UBC In The News
Scientists argue national parks may have adverse effects on wildlife
Dr. Mairin Deith (faculty of science) co-authored a study which found that national park conservation efforts could have adverse effects on neighboring habitats.
NBC News (Montana)
Coral reefs 'may not be as vulnerable to climate change as previously thought'
Dr. Simon Donner (geography; Institute for the Oceans and Fisheries) co-authored a paper which found that coral reefs in a remote part of the Pacific Ocean have increased their thermal tolerance and adjusted to higher ocean temperatures.
Daily Express (UK)
There are upsides to letting employees occasionally not follow the rules, study finds
Dr. Irene Kim (Sauder School of Business) led a study which suggested that employers should occasionally allow workers ignore rules to help better serve customers.
Globe and Mail
Do exercise, nature and socializing make people happier? Research suggests we don't really know
Psychology professor Dr. Elizabeth Dunn and graduate student Dunigan Folk conducted a study which found that some activities people associate with happiness lack scientific evidence to prove they actually boost your mood.
Men have three masculinity ‘styles’ that determine how they handle relationships
Dr. John Oliffe, a nursing professor who leads the UBC men’s health research program, led a study which found three masculine styles in relationships: neo-traditional, egalitarian and progressive.
Postmedia via The Province, O Canada, Calgary Sun, Toronto Sun, Winnipeg Sun
How Indigenous techniques saved a community from wildfire
Forestry postdoctoral researchers Drs. Kira Hoffman and Sarah Dickson-Hoyle commented on proactive fire prevention strategies in B.C.
Dr. Hoffman: New York Times via Seattle Times, Boston Globe, Pittsburgh Post-Gazette, Indian Express
Dr. Dickson-Hoyle: Global News
As wildfires multiply, a new era of air pollution
Respiratory medicine professor Dr. Chris Carlsten said that there is a lot of speculation about the chronic health effects of air pollution from wildfires, but not a lot of hard evidence yet.
Agence France-Presse via Japan Today
Canadian workers are staying put as slowing job-changing rate signals softening labour market
Economics professor Dr. Thomas Lemieux said the rate at which people change jobs can provide insight in challenging economic times.
Globe and Mail (subscription)
Even deep-sea species are feeling the heat of climate change, and ecologists are worried
Zoology professor Dr. Christopher Harley said a billion animals died of heat exposure during June 2021’s heat dome.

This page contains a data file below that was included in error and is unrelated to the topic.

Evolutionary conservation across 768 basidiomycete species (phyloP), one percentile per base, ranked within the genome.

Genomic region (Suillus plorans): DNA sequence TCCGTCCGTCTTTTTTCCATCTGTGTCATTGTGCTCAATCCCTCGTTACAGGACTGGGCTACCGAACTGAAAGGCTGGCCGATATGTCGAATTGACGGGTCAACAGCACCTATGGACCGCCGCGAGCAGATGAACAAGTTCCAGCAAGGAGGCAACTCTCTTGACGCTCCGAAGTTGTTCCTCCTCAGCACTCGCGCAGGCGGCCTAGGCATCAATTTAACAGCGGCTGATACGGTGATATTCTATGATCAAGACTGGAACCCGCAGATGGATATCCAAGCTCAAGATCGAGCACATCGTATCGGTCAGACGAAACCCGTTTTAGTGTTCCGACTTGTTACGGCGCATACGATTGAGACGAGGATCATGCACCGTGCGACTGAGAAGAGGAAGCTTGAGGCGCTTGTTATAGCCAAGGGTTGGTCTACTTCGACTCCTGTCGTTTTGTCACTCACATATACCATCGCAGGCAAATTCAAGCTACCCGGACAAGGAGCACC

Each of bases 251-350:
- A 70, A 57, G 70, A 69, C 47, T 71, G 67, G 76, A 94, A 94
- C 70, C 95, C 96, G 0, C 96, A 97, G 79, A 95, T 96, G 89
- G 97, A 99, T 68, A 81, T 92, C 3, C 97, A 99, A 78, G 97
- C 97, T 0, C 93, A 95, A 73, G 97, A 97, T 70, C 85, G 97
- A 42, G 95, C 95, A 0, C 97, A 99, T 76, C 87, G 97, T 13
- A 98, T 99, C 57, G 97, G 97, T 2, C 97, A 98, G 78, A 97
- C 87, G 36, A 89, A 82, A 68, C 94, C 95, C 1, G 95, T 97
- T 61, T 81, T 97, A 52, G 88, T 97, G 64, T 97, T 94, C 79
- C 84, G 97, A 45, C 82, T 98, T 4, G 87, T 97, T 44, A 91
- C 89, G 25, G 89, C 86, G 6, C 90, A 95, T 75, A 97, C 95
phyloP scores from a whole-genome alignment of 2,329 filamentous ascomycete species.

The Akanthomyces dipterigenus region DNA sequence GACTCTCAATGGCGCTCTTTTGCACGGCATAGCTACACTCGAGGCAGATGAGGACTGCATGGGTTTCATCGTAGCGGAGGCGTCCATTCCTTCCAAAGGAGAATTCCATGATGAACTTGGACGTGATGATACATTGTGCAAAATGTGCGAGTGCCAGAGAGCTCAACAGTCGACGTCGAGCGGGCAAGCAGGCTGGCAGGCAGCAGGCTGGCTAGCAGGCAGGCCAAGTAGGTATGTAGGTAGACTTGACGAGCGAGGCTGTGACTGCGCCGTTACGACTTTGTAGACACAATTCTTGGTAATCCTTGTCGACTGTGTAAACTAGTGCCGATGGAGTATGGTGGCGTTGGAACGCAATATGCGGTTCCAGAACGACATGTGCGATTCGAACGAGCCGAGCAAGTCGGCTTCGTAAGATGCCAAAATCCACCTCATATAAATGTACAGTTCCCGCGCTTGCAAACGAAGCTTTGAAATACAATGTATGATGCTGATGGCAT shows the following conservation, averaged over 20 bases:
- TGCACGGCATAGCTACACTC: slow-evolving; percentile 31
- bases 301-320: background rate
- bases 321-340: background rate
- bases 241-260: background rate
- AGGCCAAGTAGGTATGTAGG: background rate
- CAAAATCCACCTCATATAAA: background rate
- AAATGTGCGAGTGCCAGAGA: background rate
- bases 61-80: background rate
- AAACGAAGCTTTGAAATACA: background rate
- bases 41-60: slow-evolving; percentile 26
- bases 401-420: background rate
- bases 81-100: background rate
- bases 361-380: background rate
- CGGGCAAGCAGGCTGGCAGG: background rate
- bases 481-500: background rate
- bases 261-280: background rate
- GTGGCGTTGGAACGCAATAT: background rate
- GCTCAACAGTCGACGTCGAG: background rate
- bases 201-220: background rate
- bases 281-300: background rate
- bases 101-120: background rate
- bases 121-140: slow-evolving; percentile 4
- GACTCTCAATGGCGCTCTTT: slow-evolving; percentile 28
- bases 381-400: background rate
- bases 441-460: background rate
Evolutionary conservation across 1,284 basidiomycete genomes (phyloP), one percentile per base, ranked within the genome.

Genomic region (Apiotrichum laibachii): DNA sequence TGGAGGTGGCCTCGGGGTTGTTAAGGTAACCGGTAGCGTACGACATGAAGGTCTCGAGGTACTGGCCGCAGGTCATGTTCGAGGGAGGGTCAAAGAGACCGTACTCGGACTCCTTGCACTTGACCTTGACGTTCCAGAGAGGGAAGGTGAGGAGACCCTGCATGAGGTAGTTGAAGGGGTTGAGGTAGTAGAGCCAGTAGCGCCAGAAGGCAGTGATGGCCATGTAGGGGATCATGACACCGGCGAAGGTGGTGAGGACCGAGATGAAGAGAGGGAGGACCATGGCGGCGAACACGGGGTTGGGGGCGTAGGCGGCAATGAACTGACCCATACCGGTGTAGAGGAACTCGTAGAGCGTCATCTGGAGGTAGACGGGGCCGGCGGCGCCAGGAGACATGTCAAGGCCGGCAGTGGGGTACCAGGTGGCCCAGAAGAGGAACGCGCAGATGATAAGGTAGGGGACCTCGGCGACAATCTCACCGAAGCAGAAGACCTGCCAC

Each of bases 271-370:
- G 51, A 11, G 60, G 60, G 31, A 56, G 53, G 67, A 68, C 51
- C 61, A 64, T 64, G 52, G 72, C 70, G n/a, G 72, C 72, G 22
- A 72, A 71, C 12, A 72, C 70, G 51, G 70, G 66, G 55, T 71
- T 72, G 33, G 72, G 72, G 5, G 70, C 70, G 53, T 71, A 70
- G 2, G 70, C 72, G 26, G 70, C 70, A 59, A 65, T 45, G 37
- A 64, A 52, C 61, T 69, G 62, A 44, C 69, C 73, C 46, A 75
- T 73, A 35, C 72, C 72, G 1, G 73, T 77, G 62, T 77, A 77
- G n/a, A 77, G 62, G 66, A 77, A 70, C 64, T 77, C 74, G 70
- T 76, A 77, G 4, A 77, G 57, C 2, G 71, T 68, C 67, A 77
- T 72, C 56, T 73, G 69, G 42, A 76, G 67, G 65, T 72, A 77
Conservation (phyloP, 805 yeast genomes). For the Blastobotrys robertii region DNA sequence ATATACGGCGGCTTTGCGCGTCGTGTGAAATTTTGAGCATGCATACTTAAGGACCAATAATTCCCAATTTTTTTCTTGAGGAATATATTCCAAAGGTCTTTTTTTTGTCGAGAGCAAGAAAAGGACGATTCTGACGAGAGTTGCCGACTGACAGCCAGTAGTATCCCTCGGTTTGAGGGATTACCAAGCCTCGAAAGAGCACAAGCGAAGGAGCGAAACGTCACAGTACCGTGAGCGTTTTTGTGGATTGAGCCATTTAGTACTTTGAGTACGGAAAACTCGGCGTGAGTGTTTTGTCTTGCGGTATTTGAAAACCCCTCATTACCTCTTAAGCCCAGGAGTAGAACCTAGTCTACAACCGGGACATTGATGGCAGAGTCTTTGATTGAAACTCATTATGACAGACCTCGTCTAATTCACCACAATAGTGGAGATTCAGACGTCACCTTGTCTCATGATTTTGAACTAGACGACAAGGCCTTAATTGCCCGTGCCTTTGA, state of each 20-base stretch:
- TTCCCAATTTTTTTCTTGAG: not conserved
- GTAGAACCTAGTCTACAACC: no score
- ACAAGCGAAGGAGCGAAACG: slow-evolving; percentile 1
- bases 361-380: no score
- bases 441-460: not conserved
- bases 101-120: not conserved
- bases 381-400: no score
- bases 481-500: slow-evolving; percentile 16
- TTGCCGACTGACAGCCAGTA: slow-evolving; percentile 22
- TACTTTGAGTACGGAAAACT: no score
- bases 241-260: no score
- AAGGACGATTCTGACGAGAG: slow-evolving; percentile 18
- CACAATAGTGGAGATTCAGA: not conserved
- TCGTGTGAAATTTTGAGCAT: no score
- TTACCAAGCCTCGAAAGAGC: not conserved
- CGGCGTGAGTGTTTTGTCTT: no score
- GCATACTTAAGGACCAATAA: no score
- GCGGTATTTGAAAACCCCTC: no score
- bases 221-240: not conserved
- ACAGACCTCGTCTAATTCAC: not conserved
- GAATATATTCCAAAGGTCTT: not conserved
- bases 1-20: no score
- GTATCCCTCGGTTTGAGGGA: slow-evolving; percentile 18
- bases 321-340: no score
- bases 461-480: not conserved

Globe and Mail
Governments talk big about child care, but the struggle to find a spot is real, parents say
Dr. Laurie Ford, director of the early childhood education program in the faculty of education, said there is ample research to suggest that early childhood education helps young children with their emotional, cognitive and social skills.
CBC News via Yahoo
Psychiatrist and author weighs in on cellphones in the classroom
Clinical professor of psychiatry Dr. Shimi Kang commented on the use of cellphones in classrooms.
BC Wildfire Service offers training to Shuswap locals
Forestry postdoctoral researcher Dr. Sarah Dickson-Hoyle said the government needs to understand the motivation of citizens who defy wildfire evacuation orders and prepare them to properly defend themselves.
B.C. wildfires fuelling conspiracy theories
School of community and regional planning PhD student Wes Regan said traumatic events can lead people to conspiracies to try and make sense of what’s happening.
Black Press via Surrey Now-Leader, Kelowna Capital News, Cloverdale Reporter, Hope Standard, Terrace Standard, Mission City Record, Campbell River Mirror, Langley Advance Times, Peace Arch News, Abbotsford News
BC farmers are at the mercy of climate change, and things look grim
Land and food systems professor Dr. Sean Smukler said no one grasps the fact that, if we don’t deal with climate change now, the next generation can’t deal with it.
Crowd-sourced science sheds light on how new species form across space and time
Zoology professor Dr. Katie Marshall and graduate student Emily black wrote about the differences in evolution in species near the equator and in species near the poles.
The Conversation via Vancouver is Awesome, Richmond News, Burnaby Now, Tri-City News, North Shore News, Squamish Chief, Delta Optimist, New Westminster Record, Pique NewsMagazine, Powell River Peak
How UBCO's campus security team became campus guardians
UBCO’s campus security team has been a constant source of support for the community since the start of Kelowna’s fires.